Let’s go with the old tagline…stay tuned, as more will follow.

Thursday, August 30, 2018

Systemic Disenfranchisement

What is happening now, in the United States in 2018, is a sustained and deliberate attempt to subvert democracy through the imposition of laws and practices designed to suppress the vote among racial minorities and low-income populations.  Looking for voter fraud?  How about actions taken by Republican Secretaries of State to defraud citizens of their right to vote.

We have, of course, seen this throughout our history.  From denying certain groups the right to vote to creating obstacles to make it more difficult for people to exercise their franchise, American history is full of shameful anti-democratic examples of power elites attempting to exclude others from participating in our political system (which carries with it significant economic consequences as well).

The array of disenfranchising measures being taken by Republican officeholders at the national and state levels (and/or proposed by their allies at various “think tanks” and other organizations) is appalling.  Let’s consider just a handful of cases:

1.     In Ohio, the Republican Secretary of State Jon Husted has removed over 2 million voters off the rolls since 2011. The reason?  These voters were “inactive” (if they didn’t respond to “purge notices” which were “sent to residents who moved or didn’t cast a ballot for two years”). An article in Mother Jones magazine noted that “voters in Democratic-leaning neighborhoods have been purged at about twice the rate of people in Republican-leaning ones.”  What happened to this sinister Sec. of State?  Was he punished for abusing the powers of his office?  Nope. He is now Mike DeWine’s running-mate…on the ballot in Ohio this November for Lieutenant Governor. 
2.     The recent proposal in Georgia to shut down 7 of 9 polling places in a majority Black county, Randolph County.  Coincidence that the Democratic nominee for Governor is a Black woman, Stacey Abrams? Mike Malone, the consultant who recommended shutting down these polling sites, was a donor to the Republican gubernatorial nominee’s campaign.
3.     The implementation of an onerous state voter ID law in Wisconsin, vigorously administered, saw turnout rates in Black precincts in Milwaukee plummet in the 2016 General Election.  The margins were sufficient to tip the state to Trump in that year’s presidential election.  Again, disproportionate impact was in full effect, with “Black voters 50% likelier than whites to lack these IDs because they were less likely to drive or to be able to afford the documents required to get a current ID, and more likely to have moved from out of state” (source: Mother Jones).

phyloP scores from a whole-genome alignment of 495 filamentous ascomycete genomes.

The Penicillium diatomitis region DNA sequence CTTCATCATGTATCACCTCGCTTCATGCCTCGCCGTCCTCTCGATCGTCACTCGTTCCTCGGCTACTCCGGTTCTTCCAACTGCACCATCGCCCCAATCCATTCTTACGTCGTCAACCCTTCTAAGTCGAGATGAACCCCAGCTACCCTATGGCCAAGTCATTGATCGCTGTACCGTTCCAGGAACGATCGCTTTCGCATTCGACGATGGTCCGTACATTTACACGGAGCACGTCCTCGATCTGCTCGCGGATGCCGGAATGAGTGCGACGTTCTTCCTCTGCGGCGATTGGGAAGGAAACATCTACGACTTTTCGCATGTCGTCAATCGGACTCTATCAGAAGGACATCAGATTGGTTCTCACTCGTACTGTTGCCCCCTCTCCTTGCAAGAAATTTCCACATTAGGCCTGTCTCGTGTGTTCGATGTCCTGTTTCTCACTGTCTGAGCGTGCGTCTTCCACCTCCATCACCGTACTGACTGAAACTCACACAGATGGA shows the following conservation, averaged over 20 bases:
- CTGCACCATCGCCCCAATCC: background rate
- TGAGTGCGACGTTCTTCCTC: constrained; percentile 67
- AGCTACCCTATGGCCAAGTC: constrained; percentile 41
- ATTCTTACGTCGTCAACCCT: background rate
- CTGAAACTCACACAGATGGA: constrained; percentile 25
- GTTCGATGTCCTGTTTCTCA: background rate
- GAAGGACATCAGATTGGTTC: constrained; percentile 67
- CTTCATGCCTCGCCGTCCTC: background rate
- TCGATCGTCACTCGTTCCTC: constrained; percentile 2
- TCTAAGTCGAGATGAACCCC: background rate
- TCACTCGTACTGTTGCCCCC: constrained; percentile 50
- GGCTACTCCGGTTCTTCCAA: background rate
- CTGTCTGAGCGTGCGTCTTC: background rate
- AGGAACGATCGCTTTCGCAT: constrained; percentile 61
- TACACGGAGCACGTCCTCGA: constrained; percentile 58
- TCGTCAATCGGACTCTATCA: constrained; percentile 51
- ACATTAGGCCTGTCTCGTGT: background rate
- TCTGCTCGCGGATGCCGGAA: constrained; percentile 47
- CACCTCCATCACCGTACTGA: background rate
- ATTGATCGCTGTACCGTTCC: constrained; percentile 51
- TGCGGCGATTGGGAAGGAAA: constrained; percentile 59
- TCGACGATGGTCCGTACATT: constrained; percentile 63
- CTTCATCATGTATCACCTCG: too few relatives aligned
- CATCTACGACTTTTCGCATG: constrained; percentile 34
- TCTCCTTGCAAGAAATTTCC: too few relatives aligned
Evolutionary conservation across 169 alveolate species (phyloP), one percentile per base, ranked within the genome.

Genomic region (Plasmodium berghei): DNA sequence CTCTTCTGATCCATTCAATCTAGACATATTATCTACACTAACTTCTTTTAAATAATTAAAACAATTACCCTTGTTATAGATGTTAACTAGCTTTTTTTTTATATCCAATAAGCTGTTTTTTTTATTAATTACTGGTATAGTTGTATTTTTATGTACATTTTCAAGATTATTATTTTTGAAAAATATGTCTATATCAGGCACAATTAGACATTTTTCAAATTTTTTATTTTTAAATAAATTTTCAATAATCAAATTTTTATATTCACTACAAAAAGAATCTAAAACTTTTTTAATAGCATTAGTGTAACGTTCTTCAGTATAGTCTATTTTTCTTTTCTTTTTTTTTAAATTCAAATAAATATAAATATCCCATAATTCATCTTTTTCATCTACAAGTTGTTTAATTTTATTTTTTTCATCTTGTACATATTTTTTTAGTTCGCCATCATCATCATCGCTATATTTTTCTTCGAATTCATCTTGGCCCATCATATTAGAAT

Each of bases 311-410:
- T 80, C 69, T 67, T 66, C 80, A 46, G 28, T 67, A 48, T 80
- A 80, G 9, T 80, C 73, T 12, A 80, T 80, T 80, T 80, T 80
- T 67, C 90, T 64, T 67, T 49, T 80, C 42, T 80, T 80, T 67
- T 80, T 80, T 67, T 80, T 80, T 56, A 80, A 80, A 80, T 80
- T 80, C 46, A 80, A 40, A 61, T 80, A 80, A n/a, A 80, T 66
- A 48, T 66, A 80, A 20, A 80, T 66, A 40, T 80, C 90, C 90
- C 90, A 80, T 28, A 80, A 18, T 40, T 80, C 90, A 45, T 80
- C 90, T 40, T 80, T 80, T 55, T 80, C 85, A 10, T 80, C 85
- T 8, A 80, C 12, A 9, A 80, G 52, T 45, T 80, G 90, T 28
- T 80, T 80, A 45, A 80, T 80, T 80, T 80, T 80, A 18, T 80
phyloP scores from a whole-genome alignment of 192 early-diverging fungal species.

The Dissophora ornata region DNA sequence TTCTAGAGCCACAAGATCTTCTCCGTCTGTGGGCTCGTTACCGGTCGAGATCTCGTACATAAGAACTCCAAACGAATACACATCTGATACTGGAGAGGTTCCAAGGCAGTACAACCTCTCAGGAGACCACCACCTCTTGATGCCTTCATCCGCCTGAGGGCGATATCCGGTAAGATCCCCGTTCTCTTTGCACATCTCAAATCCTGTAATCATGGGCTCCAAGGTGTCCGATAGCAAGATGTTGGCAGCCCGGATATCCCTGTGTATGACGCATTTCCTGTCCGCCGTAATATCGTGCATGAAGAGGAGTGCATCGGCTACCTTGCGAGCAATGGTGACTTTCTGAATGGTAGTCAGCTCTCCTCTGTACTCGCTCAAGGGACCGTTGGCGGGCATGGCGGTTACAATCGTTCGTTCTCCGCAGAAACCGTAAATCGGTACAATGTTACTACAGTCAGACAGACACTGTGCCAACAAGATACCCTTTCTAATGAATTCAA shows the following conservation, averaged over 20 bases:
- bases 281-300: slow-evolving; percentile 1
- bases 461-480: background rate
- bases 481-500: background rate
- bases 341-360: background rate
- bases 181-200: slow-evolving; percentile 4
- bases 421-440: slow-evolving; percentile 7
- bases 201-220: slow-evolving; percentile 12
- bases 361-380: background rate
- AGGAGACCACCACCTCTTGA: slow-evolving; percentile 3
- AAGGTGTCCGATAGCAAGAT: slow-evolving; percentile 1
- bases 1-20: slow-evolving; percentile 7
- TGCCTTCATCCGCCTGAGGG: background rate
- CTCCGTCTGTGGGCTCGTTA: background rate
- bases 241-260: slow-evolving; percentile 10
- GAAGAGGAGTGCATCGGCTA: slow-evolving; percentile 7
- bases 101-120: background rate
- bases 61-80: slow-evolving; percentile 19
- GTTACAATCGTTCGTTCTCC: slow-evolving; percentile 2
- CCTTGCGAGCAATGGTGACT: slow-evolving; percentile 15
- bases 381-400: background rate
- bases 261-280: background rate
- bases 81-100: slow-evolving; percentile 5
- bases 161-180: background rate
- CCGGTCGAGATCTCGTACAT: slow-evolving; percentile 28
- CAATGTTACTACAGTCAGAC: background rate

4.     The breaking news that the US is “denying passports to Hispanic-Americans” who reside in Texas…and has even entered into deportation proceedings in some cases is yet another means of denying Americans their Constitutional rights.  Interesting that this is occurring in an election cycle where “Lyin’ Ted” appears to be running neck-and-neck against a charismatic Democratic Senate nominee, Beto O’Rourke. 
5.     Several states have cut back on early voting periods.  This effectively promotes the disenfranchisement of those who have less flexibility in terms of when and how they can vote (job demands, child care needs, transportation options, etc…). In 2012, Florida cut their early voting period from 14 to 8 days.  In 2013, North Carolina reduced their early voting period from 17 to 10 days.  Wisconsin (again) got rid of night and weekend early voting in 2014 while Ohio (again) cut out six days, plus evenings, plus Sunday plus the day before Election Day from their early voting period in 2014 (source: ACLU).  How does race factor into this you ask?  In 2008 and 2012, “70% of Black voters in North Carolina voted early.”  In 2012, Black voters in Ohio were twice as likely as white voters to vote early. 
6.     The Shelby County vs. Holder Supreme Court decision in 2013 (with a conservative-dominated Court, again presidential elections/choices matter) made it easier for jurisdictions with a history of racial discrimination to change their election procedures without having to show that the changes “would not make minority voters worse off” or that the change was “not enacted for that purpose” (source: The Guardian).
7.     A “purge” database known as Crosscheck that “has been found to be more likely to flag African American, Asian American, and Latino voters for removal than Caucasian voters” (source: The Guardian).  Who is a big fan of Crosscheck? Why Kris Kobach, the anti-immigrant Secretary of State of Kansas (where he also took steps to disenfranchise voters) and now Trump’s Vice Chairman of the so-called “Presidential Advisory Commission on Election Integrity.”  Oh yes, Kobach is also the Kansas GOP gubernatorial nominee this year.

Sadly, these are just a few case studies.  Fascism can take many forms, race and class based voter disenfranchisement is one of manifestation of it.

When you deny the right of the people to participate in our electoral process, one must ask, who is the real “enemy of the people”?   

In solidarity.